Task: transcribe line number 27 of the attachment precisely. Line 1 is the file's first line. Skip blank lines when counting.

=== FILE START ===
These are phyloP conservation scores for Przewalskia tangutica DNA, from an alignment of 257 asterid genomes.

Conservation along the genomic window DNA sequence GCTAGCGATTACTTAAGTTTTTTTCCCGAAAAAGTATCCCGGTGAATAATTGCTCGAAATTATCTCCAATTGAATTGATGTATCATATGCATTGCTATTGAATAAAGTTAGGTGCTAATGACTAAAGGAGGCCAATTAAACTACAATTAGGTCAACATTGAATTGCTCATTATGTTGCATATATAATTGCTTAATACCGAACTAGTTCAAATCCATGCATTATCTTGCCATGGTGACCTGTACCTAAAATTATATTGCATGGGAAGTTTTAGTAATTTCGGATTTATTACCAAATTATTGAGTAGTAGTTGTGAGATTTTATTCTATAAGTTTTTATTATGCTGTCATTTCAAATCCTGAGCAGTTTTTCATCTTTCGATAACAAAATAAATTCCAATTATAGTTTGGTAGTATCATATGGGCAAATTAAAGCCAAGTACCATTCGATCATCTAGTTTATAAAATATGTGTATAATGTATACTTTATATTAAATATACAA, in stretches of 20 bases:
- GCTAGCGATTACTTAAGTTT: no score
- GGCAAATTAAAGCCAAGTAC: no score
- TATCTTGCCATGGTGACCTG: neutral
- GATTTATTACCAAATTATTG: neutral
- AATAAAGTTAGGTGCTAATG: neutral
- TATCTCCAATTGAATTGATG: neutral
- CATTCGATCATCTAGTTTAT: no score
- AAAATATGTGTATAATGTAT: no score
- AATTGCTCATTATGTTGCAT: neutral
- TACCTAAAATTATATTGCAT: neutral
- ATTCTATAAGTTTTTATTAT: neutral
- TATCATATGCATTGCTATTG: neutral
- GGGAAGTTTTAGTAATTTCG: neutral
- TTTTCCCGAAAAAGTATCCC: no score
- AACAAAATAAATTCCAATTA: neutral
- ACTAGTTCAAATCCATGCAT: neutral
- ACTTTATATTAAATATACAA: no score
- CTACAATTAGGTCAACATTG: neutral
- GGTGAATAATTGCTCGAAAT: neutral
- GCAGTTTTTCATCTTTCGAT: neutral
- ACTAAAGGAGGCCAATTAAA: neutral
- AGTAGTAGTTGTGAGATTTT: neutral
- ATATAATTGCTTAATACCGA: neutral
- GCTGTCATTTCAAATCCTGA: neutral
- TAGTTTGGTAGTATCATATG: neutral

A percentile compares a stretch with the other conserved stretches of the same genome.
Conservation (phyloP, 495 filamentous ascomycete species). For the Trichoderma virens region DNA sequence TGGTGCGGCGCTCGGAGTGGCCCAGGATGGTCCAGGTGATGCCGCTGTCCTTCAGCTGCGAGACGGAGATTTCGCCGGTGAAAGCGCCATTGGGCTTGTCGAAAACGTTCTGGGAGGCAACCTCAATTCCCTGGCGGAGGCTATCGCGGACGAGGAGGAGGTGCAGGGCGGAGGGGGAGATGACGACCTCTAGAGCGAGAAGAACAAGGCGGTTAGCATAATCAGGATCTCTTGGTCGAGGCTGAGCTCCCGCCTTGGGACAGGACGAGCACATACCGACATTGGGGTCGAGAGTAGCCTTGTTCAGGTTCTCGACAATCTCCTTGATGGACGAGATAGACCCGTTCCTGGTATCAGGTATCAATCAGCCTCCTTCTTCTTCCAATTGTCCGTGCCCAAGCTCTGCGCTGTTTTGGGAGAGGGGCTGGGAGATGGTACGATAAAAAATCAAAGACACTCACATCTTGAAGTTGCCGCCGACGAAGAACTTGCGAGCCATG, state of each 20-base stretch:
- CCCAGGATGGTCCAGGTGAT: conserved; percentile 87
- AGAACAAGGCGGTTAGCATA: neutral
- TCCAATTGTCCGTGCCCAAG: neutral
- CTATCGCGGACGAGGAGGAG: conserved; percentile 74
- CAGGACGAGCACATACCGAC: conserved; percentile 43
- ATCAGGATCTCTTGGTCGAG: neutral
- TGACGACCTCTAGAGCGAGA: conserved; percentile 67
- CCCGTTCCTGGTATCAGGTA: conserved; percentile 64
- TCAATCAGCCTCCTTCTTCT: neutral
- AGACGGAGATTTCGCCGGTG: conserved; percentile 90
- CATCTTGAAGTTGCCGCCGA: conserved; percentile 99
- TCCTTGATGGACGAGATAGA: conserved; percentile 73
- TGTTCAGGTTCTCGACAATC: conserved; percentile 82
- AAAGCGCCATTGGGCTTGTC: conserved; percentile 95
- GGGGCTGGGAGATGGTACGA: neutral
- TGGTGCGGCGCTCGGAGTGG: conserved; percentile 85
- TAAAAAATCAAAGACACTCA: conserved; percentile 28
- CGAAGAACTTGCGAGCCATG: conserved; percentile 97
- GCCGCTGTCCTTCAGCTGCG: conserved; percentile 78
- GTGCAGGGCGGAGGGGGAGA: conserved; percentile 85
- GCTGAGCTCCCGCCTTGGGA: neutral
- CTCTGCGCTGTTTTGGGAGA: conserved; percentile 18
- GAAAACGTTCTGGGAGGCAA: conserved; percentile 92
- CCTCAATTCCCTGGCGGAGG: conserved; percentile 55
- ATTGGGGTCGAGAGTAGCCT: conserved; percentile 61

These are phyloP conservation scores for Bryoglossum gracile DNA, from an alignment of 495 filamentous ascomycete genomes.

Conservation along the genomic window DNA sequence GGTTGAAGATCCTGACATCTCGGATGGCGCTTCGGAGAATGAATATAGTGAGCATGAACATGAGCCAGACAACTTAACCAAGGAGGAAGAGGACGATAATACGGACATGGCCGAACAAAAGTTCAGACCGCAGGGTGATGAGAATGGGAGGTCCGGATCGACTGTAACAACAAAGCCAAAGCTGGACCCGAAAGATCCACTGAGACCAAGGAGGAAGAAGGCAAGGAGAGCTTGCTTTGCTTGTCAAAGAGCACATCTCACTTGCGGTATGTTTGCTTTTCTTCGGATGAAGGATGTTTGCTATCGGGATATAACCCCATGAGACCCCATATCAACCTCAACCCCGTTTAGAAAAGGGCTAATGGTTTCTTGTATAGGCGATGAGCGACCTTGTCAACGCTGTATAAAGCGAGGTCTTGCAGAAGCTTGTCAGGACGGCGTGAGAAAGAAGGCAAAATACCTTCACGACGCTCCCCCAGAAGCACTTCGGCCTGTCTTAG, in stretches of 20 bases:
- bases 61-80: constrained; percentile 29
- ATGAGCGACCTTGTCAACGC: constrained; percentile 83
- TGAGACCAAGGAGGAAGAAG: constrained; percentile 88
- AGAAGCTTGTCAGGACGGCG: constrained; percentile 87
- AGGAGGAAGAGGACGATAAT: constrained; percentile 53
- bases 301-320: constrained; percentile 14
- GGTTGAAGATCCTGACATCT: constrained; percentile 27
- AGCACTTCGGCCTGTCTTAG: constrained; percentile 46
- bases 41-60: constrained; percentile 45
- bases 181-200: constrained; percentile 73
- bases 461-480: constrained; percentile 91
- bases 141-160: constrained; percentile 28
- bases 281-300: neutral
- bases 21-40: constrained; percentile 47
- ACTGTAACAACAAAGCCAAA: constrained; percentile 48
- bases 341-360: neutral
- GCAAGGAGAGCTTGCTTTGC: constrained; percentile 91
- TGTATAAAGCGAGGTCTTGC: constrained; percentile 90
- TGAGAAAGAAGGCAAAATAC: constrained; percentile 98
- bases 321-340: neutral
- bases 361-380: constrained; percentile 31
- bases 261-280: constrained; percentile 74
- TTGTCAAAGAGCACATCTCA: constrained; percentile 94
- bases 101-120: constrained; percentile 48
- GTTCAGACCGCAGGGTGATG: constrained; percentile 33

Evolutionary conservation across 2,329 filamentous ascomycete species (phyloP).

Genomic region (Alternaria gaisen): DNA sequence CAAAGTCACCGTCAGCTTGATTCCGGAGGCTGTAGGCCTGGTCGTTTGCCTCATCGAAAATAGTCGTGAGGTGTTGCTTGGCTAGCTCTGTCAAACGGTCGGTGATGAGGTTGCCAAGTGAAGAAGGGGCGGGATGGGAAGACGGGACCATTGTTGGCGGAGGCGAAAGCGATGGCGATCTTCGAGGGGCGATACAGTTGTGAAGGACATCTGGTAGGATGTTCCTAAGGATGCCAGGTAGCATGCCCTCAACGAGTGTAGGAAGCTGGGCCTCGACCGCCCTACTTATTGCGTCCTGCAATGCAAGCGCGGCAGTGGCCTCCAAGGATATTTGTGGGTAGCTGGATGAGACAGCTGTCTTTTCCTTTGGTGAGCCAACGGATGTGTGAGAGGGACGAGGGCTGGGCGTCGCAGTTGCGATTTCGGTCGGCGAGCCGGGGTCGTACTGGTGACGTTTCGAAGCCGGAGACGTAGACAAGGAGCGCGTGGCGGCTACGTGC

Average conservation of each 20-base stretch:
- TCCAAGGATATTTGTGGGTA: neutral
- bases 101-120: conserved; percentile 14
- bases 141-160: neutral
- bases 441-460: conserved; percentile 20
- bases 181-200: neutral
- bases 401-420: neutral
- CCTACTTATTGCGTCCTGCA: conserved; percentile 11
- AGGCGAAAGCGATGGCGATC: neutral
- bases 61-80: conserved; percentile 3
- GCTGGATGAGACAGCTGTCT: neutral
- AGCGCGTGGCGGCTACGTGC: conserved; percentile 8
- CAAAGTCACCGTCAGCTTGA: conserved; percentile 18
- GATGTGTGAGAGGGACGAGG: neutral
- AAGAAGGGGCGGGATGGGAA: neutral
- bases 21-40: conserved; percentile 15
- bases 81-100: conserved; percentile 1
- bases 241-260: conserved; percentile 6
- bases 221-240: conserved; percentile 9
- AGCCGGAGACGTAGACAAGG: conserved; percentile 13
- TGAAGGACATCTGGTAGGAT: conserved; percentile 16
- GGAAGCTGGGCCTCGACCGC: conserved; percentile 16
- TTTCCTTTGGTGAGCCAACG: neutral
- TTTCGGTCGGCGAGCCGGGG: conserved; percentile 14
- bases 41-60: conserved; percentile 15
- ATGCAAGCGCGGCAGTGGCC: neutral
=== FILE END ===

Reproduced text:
- TAGTTTGGTAGTATCATATG: neutral